Business Expenses

Tales From EggBanxx’s Let’s ‘Chill’ Ladies’ Nights

Perhaps, after trying my whole life to get straight A’s and excel and do everything perfectly, I don’t want to feel like there’s a “right” way to do my fertility.

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“If You’ve Got Some Sugar For Me, Sugar Daddy, Bring It Home”

Is it more fun to work at the Atlantic and report stories like this one – about how many “sugar daddies” are putting their “sugar babies” through college – or to work here and shake our heads at the Atlantic?

In 2013, Seeking Arrangement announced that approximately 44 percent of its 2.3 million “babies” are in college. This is a trend that the website encourages—if babies register with a .edu email account, they receive a free premium membership(something the guys have to shell out as much as $1,200 for). Seeking Arrangement creates the illusion that the sexual element of these relationships isn’t forced, but organic. No one associated with the website wants to admit that what it’s doing is facilitating sex-for-money exchanges. The large number of college women on the site helps preserve this illusion, for both the daddies and the babies.

“Dating a college woman fulfills these guys’ wildest dreams. They want someone highly educated who is eager to learn,” said Parinda Wanitwat, director of the documentary Daddies Date Babies, which profiles several college sugar babies living in New York City.

In related news, “women are most attracted to men in a similar age bracket to them. On the other side of the spectrum are men, who pointedly prefer women in their 20s, even when they are quite old themselves.”

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“How American Do Money” According to Russians Just FYI

Apparently we here in our shining city on a hill (the US), unlike Russians, don’t like gifts, or business associates showing up at our houses unannounced. At least we don’t according to a fascinating Mental Floss experiment in DIY translation:

It’s not easy to find out what the non-English speaking world thinks of us, as it is another unique peculiarity of Americans that most only speak one language. But Google speaks many, even Russian. So with Google’s help, I set out to learn more about американский этикет, or, Russia’s take on American etiquette. (Note: We welcome any translation help from Russian-speaking Flossers.) …

“Business gifts in the U.S. are not acceptable. Moreover, they often cause suspicion. Americans fear that they could be construed as a bribe, and in the United States that is strictly punishable by law.” (Национальные особенности этикета в США)

“Showing up at a business associate’s home uninvited in the United States is not acceptable. You may be invited to a picnic if you’ve known each other for several years and are social outside the office. As a rule, the invitation will be only on a weekend, and you don’t have to prepare for something extravagant. Everything is the same as ours, only with far less booze. Bring something sporty – ball, badminton, Americans are certainly fervent fans of these things.” (Деловой этикет по-американски)

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Starting a Business from Scratch When You Know Nuthin About Nuthin

Ester: Hello! They’re doing road work on Flatbush outside my window so it smells like the Elephant House at the zoo in here. How are you?

Rachel: Hot! It is very hot in my apartment, overwhelmingly hot. The thing about how heat rises — it’s true! I live on the top floor and it is as hot as 7th grade science teachers everywhere said it would be.

Ester: That’s rough. At least your apartment isn’t defying the laws of physics, though. That might be dangerous. Ok, so, you and I were talking about starting a business! Perhaps you’d like to introduce yourself briefly before we launch into it?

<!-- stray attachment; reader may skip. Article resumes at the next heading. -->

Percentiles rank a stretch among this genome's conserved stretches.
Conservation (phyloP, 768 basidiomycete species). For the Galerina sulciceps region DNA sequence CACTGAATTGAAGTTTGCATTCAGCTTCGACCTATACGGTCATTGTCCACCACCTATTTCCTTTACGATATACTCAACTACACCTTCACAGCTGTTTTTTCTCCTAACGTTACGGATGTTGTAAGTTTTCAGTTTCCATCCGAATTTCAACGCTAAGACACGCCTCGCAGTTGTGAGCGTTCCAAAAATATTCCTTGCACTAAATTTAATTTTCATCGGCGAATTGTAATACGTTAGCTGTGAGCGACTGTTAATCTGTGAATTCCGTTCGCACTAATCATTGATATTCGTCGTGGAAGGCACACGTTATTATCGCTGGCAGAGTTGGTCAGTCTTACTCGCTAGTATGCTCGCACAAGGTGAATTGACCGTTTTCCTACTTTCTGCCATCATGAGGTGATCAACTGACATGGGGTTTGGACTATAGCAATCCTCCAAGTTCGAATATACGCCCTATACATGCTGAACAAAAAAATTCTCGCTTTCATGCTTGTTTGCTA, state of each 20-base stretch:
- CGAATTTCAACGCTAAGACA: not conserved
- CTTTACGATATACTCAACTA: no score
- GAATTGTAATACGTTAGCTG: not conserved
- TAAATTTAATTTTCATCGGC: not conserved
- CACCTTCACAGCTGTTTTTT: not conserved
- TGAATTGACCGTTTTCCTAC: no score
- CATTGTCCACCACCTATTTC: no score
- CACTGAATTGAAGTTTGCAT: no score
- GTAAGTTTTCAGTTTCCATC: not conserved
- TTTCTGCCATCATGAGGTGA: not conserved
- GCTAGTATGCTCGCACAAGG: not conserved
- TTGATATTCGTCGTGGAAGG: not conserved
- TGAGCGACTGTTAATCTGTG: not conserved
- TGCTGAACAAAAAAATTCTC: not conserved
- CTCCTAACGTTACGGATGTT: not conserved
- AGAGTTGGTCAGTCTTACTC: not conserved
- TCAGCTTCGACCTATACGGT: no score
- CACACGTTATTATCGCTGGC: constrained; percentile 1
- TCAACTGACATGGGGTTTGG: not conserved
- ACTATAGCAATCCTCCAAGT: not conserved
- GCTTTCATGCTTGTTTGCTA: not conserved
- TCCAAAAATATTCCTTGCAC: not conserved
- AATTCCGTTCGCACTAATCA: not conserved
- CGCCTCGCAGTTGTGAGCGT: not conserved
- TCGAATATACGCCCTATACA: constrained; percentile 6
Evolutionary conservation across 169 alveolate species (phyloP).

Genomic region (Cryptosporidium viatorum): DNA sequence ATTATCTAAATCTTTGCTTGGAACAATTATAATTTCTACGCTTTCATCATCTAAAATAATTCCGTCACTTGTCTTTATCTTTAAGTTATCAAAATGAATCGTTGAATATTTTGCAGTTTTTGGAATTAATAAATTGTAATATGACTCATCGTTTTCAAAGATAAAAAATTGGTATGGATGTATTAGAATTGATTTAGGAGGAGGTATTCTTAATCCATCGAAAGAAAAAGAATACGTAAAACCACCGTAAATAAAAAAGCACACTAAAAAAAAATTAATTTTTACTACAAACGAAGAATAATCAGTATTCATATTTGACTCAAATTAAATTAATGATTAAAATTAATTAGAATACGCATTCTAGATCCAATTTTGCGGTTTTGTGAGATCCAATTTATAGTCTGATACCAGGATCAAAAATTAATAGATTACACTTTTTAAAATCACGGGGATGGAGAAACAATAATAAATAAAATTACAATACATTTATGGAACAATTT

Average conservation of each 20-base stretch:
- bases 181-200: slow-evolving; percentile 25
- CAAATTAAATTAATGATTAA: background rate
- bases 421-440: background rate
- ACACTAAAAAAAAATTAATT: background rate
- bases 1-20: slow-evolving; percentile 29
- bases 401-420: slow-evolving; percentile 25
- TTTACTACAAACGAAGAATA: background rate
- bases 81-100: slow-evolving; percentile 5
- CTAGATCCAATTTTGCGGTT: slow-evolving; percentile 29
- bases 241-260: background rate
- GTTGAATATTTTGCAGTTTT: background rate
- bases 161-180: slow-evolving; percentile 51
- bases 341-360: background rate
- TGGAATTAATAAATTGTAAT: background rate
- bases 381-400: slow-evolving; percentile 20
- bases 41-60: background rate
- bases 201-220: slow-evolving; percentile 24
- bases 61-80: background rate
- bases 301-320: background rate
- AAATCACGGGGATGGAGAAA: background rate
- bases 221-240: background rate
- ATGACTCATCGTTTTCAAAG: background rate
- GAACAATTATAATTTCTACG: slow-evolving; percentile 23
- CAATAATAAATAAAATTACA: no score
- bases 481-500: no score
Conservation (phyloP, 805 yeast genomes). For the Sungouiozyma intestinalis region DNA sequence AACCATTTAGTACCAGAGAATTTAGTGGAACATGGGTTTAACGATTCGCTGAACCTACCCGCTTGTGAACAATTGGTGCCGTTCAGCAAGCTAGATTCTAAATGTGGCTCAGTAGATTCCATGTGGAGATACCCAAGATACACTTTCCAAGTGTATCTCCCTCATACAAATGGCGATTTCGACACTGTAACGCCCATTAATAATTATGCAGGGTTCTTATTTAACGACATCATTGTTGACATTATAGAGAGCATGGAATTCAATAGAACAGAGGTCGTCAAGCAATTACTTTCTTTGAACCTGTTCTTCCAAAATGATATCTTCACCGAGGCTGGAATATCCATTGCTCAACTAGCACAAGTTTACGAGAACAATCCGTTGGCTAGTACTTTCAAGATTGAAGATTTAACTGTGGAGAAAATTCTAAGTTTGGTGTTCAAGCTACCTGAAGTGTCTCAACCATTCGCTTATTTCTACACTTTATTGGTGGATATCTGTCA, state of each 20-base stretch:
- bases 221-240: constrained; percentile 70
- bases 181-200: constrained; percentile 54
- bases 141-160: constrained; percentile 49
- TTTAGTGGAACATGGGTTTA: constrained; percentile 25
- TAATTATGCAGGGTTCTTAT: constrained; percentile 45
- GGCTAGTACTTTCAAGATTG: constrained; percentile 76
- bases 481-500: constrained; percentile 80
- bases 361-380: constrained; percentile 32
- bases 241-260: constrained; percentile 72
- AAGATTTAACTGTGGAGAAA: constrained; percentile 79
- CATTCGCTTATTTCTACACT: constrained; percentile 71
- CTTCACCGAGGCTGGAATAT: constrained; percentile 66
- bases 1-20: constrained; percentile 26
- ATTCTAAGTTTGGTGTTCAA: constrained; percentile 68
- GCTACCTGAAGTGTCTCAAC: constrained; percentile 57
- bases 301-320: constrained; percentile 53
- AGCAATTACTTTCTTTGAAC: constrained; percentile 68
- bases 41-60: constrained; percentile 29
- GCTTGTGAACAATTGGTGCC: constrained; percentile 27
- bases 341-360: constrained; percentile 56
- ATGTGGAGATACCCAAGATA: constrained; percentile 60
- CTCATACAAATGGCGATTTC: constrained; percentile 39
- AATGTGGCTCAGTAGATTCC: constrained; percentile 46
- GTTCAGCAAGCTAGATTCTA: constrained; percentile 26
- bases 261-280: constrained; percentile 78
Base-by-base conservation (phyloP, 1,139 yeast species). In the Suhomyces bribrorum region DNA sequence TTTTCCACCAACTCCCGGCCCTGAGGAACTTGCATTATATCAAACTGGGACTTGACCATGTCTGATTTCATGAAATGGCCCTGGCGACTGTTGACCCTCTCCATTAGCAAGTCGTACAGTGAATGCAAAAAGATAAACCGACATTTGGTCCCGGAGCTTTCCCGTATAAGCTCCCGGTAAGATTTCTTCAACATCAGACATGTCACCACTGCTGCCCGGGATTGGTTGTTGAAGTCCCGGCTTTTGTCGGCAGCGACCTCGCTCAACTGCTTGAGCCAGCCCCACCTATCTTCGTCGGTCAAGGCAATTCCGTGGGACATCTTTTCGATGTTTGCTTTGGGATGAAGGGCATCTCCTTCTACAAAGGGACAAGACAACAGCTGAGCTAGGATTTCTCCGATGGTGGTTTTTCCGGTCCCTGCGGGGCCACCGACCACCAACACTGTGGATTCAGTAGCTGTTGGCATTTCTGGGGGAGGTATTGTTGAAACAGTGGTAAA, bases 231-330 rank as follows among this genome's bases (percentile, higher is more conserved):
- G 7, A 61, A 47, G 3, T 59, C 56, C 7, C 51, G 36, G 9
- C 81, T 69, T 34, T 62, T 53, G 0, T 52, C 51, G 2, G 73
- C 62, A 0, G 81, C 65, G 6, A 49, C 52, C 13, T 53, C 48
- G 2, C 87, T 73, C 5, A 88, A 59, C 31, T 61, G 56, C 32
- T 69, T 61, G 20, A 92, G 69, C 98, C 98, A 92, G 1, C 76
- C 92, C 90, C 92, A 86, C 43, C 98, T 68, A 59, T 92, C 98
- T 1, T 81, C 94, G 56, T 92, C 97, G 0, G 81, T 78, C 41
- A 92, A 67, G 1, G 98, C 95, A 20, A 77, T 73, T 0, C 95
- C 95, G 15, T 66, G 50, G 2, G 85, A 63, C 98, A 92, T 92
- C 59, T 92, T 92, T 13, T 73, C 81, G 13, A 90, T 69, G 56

Rachel: I’m a writer who was until recently a staff writer and has now become a freelance writer, which has been alternately exciting and paralyzing. But I just got a “standing desk” (a bar table, whatever), which I feel is really going to turn things around.

Ester: Totally. And you and I met for coffee yesterday to co-work and also commiserate about how many jobs we’ve had and lost since college even though we are smart and hard-working Good Girls because New York chews people up and doesn’t even bother spitting them out most of the time, so we’re like lodged behind a molar in New York’s mouth and will be until the city decides to floss. Whew. So we were like, maybe we should start a business!

Rachel: We were! Given that we have had All the Jobs, we are obviously in a strong position to start at least one of the businesses.

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“Can You Conference Me In?”

Something interesting will happen if you go, I can promise you that.

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Your Waistline = Your Boss’s Business

Here is your open thread, brought to you by the lengths corporations will go to spend less on health insurance:

companies, facing rising health expenses, are increasingly buying or subsidizing fitness-tracking devices to encourage employees and their dependents to be more fit. The tactic may reduce corporate health-care costs by encouraging healthier lifestyles, even as companies must overcome a creepy factor and concerns from privacy advocates that employers are prying too deeply into workers’ personal lives. … Companies and insurers said they protect the privacy of people using wearable gadgets, and comply with federal laws that prevent employers from seeing certain health information about employees without consent. The wearable programs are voluntary and often administered by third-party vendors like StayWell, which works with BP.

Big Brother is watching you on behalf of your boss. What could be better?

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Players on the Playa: The Economics of Burning Man

No vendors, no logos, and still, the annual anarchic festival that is Burning Man sure puts the green in Black Rock City.

“Every single seat we have coming into this airport the weekend before will be filled and every single seat we have leaving on the departure weekend will be filled,” Kulpin says. He estimates that the airport reaps $10 million a year from Burning Man-bound flyers. “How could we not embrace that?” he asks. …